8.5Overall Score
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When I first saw the trailer for Filth last year I got very excited about it. I love movies about corrupt cops, especially when they’re done well and the trailer promised a nice cinematography, as well. I finally got to watch it yesterday, and Filth didn’t disappoint.

Filth follows the life of Edinburgh detective Bruce Robertson (James McAvoy), who at first appears to be a bratty, violent and corrupt guy. He relishes in his violence, in the power he has as a cop. He drinks, snorts and frequents prostitutes, has sex with his colleague’s wife, bullies a wealthy but soft guy and is just all-round awful. His life revolves around the prospect of a promotion, but soon enough, it becomes clear that Bruce is not at all suited for the position. It is revealed that the wife and child he says are waiting at home left him some time ago although he tells his colleagues otherwise. Moreover, it becomes increasingly clear Bruce is suffering from serious mental illness, and hallucinations slowly start to take hold of his life.

The Good

Acting Performances

First of all, all credit must be given to James McAvoy. He’s developing into a multifaceted actor, and he performed brilliantly in Filth, giving the full 100% the character of Bruce Robertson needed; McAvoy was truly convincing in every nasty aspect of him. His BAFTA for Best Actor for this movie was well-deserved.

It must be said that although they were mostly outshone by McAvoy, the rest of the cast was great as well. Eddie Marsan was terrific as the naive Bladesey and Shirley Henderson was crazy fun as his gold digger wife, Bunty. Jamie Bell was just perfect as self-conscious and daft druggie Ray Lennox.

The Downward Spiral of Evil

Another major pro of this movie was the way Bruce’s evil was portrayed. At first, Bruce reveled in his evil, he was even giddy about it (e.g. the copy machine enlargement, which admittedly was really funny). The movie soon becomes a lot darker as Bruce spirals downwards and becomes nastier and nastier. He is so desperate to get a promotion he meddles and manipulates and deceives – he proves to be incredibly cunning and devious, and sadistic, too.

I’m unsure how this road to insanity was portrayed in Irvine Welsh’s original book as I haven’t read it, but in my opinion, director and screenwriter Jon S. Baird did a great job of displaying this kind of development towards insanity and evil on screen. At a certain point I couldn’t help but only feel pity and sympathy for Bruce, and that’s no small feat considering his nastiness.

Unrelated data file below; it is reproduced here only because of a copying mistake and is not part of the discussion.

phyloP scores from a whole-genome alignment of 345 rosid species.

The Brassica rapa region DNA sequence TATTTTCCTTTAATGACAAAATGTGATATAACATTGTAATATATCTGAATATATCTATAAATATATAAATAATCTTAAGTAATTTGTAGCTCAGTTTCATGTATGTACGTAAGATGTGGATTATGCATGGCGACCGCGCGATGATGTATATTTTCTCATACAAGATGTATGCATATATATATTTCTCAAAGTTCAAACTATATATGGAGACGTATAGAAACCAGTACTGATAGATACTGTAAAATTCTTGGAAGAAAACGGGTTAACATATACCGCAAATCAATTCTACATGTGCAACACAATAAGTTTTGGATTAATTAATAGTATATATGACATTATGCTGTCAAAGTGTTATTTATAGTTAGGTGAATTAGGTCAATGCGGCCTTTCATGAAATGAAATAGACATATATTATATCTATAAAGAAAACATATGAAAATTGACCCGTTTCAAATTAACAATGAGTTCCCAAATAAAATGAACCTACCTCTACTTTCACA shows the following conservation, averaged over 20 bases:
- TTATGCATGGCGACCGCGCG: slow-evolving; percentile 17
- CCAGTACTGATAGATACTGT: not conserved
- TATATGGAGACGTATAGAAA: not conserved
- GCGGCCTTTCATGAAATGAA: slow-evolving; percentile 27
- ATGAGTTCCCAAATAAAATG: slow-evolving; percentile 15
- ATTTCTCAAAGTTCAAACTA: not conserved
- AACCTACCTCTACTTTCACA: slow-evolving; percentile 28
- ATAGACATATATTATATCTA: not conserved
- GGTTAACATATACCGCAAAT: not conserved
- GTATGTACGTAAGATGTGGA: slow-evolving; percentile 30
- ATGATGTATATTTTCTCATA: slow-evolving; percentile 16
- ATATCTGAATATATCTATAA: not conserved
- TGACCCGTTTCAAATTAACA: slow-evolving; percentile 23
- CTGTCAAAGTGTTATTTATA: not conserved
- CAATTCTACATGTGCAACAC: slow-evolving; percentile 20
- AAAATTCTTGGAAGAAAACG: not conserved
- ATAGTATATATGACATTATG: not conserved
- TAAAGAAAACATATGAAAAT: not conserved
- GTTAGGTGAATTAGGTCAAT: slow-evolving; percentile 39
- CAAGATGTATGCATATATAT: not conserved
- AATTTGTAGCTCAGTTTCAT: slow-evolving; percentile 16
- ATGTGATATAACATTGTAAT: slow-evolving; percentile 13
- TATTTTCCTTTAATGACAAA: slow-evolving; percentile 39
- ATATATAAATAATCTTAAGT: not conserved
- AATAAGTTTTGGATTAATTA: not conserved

source: Lionsgate

Celebration of Magic Realism

I also thoroughly appreciated the absurdism, or magic realism, of the movie.  All characters are deliciously over the top and the hallucinations where Robertson saw his psychiatrist were all sorts of crazy, as well as the intermezzos featuring Robertson’s mysterious wife, which did really pique my curiosity.

While I was annoyed with Oblivion recently because it so blatantly ripped off other science fiction films, I can’t help but appreciate the way Jon S. Baird celebrated two other filmmakers in his movie. He didn’t rip anything off, it was pure celebration.

The first is Terry Gilliam: the scenes with the psychiatrist were reminiscent of Brazil (not just because of Jim Broadbent) for its dreamlike quality and style, and I recognized more references to Terry Gilliam’s work throughout Filth. It was subtly and nicely done.

The second, Stanley Kubrick, was celebrated less subtly  if you consider the 2001: A Space Oddysey poster in the Chief’s office was even pointed out explicitly. Furthermore, one of the scenes with Bruce’s wife clearly referenced Eyes Wide Shut. It felt like Bruce’s character was approached like a modern-day Alex of A Clockwork Orange: a deeply evil droog, but you end up sympathizing with him anyway.

Finally, the cinematography – Matthew Jensen did a great job for Filth. Many scenes were shot mostly in close-up, which added to the tone and intensity of the story and Bruce’s development.

On to the Bad…